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Armored Car Holdup Leaves One Dead, Two Wounded

September 7, 1989

SAN FRANCISCO (AP) _ Two masked men trying to hold up an armored car opened fire inside Bank of America’s world headquarters Thursday, killing one guard and wounding two other men before fleeing on 10-speed bicycles.

An intensive search of the city’s crowded financial district, involving police, FBI agents, transit police and the California Highway Patrol, was launched for the pair, dressed in blue jeans and baseball caps.

Brink’s Inc. offered a $100,000 reward for information leading to the apprehension of the suspects, described as white males in their 30s, said the armored car company’s corporate vice-president, Buck Crebs.

An empty Brink’s bag was found at the scene and some envelopes, their contents unknown, were missing, said officer David Ambrose. Neither authorities nor the bank would immediately release details on what might have been stolen.

″It looks like a well-planned, well-orchestrated robbery,″ said Deputy Chief Larry Gurnett.

Ambrose said the ski-masked bandits apparently entered the 52-story building shortly before 10 a.m. through a sidewalk-level door on California Street, while the Brink’s guards entered on Pine Street, a parallel street on the opposite side of the building.

The four apparently met near the rear indoor entrance to the city’s main Bank of America branch. The robbers opened fire, hitting both guards, said Ambrose.

Robert Gee, 57, of San Francisco, apparently tried to intervene and also was shot, said Ambrose.

Brink’s identified the dead guard as Joseph San Arriola, 53, of Vallejo, Calif. The father of six children, Arriola was a five-year veteran of the company. He suffered gunshot wounds to the face and the back of the head.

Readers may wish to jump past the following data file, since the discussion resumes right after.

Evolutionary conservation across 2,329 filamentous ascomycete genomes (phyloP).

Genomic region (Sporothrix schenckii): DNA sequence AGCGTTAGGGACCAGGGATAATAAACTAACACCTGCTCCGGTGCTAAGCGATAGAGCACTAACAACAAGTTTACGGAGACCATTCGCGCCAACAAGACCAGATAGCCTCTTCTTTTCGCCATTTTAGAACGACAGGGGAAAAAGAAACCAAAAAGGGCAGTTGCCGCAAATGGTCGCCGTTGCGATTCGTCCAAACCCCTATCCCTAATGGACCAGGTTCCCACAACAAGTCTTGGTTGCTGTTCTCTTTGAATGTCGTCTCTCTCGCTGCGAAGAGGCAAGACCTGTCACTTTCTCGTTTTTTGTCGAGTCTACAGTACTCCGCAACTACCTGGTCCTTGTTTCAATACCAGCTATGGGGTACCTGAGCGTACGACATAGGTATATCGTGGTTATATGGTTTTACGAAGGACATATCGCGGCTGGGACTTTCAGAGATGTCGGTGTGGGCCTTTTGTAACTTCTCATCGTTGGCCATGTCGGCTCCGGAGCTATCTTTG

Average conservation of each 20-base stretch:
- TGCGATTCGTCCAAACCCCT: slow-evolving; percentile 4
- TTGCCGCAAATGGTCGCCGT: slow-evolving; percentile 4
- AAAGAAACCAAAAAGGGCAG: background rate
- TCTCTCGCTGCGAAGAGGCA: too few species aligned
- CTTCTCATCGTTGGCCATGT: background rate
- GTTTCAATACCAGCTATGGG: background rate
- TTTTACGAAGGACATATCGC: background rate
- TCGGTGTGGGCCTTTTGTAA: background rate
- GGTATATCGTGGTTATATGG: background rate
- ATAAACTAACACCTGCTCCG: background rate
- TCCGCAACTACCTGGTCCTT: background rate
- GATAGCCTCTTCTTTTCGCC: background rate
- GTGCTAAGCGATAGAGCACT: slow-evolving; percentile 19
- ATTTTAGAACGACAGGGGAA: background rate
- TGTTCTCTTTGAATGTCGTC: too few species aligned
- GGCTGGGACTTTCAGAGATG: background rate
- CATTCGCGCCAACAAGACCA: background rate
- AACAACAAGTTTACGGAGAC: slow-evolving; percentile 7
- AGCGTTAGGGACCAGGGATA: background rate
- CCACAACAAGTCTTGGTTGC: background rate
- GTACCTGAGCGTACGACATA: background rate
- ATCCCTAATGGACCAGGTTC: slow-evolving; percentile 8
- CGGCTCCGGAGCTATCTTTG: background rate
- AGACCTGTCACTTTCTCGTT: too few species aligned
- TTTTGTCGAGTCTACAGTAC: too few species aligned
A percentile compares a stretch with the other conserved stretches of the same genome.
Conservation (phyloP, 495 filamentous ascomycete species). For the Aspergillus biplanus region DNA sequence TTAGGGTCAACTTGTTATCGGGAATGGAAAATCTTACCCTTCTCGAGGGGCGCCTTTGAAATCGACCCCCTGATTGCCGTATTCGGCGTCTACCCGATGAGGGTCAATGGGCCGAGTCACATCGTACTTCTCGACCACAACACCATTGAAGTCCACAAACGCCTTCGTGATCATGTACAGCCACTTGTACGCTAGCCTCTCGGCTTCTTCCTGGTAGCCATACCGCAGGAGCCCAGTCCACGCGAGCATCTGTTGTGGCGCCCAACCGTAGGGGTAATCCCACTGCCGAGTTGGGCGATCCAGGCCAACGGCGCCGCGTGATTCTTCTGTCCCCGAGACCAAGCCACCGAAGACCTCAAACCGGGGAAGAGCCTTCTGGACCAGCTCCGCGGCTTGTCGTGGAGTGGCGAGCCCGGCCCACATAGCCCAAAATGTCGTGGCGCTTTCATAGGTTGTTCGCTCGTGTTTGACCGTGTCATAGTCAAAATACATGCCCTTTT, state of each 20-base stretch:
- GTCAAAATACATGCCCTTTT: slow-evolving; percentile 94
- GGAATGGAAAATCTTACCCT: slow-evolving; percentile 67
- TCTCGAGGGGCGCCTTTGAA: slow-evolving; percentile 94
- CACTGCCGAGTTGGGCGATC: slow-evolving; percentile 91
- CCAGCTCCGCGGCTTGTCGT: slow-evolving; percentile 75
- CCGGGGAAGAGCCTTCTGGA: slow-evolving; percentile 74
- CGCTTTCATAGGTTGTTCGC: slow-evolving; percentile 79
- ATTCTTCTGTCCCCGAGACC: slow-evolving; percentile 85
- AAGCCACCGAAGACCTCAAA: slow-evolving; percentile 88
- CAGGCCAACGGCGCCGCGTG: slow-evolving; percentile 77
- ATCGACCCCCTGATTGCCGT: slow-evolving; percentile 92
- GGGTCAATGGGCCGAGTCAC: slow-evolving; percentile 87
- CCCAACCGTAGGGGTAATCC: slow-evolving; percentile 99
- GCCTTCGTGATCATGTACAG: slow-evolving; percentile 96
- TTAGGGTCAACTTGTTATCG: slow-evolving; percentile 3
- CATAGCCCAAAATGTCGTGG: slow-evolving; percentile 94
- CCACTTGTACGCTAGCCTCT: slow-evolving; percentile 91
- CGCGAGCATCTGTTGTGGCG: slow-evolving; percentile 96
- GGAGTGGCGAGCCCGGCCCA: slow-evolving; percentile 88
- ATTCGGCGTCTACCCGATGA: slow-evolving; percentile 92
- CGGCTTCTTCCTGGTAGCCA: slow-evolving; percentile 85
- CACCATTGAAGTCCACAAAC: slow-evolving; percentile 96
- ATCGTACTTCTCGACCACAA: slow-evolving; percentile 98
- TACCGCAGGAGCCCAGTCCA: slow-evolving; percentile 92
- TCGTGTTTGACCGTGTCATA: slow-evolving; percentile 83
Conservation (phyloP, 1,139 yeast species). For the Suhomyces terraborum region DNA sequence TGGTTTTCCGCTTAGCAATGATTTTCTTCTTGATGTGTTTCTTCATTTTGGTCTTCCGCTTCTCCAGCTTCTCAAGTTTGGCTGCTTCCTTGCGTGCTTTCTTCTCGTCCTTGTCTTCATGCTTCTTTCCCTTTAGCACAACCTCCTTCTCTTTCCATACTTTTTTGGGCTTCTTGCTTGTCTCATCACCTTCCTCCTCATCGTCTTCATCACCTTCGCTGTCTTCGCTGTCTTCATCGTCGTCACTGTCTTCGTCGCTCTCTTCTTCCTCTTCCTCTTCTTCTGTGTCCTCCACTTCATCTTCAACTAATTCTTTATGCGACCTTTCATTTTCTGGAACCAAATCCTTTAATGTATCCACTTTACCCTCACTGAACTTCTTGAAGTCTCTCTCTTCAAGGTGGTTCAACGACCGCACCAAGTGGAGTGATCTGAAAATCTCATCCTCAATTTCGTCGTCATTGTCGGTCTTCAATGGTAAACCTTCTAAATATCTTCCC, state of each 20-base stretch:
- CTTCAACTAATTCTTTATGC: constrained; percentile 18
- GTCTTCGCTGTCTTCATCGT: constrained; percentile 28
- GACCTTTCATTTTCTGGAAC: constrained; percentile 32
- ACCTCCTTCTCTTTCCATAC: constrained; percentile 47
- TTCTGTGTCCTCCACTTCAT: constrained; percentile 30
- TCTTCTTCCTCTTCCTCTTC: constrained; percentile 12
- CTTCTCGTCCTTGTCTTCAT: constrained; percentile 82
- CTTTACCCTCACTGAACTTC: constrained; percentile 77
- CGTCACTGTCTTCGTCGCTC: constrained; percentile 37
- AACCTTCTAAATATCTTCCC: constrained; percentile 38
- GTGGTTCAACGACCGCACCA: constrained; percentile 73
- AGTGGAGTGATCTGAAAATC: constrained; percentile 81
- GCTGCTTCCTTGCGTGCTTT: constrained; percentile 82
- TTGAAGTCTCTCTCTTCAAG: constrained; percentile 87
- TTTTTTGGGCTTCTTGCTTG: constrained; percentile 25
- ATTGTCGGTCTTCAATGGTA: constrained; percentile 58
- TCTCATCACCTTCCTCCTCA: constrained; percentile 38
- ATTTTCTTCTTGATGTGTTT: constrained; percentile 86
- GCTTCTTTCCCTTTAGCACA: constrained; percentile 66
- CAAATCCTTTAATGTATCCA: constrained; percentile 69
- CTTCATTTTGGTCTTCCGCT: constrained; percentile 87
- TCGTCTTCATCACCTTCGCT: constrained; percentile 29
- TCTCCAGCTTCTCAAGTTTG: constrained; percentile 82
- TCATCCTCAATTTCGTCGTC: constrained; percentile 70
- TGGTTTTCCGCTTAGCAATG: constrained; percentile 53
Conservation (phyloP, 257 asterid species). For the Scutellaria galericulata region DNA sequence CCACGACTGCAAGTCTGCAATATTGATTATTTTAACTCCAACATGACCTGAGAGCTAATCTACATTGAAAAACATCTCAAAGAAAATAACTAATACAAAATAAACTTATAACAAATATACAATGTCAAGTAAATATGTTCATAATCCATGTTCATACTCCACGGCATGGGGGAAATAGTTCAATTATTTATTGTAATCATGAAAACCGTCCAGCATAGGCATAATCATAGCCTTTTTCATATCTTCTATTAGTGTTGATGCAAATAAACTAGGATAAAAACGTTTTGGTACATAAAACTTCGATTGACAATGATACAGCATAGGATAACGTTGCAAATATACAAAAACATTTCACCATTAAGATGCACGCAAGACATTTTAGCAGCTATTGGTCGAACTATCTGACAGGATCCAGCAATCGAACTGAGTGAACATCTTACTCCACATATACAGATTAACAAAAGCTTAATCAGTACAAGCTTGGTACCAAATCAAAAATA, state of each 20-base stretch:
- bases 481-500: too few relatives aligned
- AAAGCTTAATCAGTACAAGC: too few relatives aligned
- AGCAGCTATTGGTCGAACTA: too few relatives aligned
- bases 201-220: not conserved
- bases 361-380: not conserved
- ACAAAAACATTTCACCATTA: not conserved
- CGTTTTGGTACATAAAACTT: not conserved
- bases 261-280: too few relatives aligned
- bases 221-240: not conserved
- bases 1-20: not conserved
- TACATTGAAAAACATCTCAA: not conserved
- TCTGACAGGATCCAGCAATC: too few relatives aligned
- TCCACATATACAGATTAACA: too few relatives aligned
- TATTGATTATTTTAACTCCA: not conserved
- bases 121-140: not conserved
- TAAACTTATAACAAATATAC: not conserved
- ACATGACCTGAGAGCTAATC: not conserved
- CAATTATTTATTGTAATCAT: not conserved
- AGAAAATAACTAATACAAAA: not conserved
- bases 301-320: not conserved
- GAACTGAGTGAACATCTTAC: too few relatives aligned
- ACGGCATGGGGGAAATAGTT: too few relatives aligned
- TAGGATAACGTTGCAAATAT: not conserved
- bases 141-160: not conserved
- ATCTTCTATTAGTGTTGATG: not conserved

The other wounded guard was identified as Clifford Spencer, 24, a part-time Brink’s employee who started working for the company 2 months ago.

Spencer underwent surgery to remove a bullet that entered above the left eyebrow, ricocheted off the skull and entered the upper spine, hospital officials said. He was in serious condition with paralysis on his left side before surgery, hospital spokeswoman Gloria Rodriguez said.

Gee was wounded in the mouth, she said. He was listed in fair condition.

Judy Adami, owner of The Smoke Shop, on the same floor but out of sight of the bank entrance, said Gee collapsed at her stand, but was conscious and asked for help.

″He said, ‘There’s been a robbery. I’ve been shot. I’m hurt,’ and his teeth were all out,″ she said. Gee gave Adami, and later police, a description of the robbers before he was taken for medical treatment.

Bank of America is a subsidiary of BankAmerica Corp., one of the nation’s largest banking concerns. The building is the city’s largest in terms of square feet.

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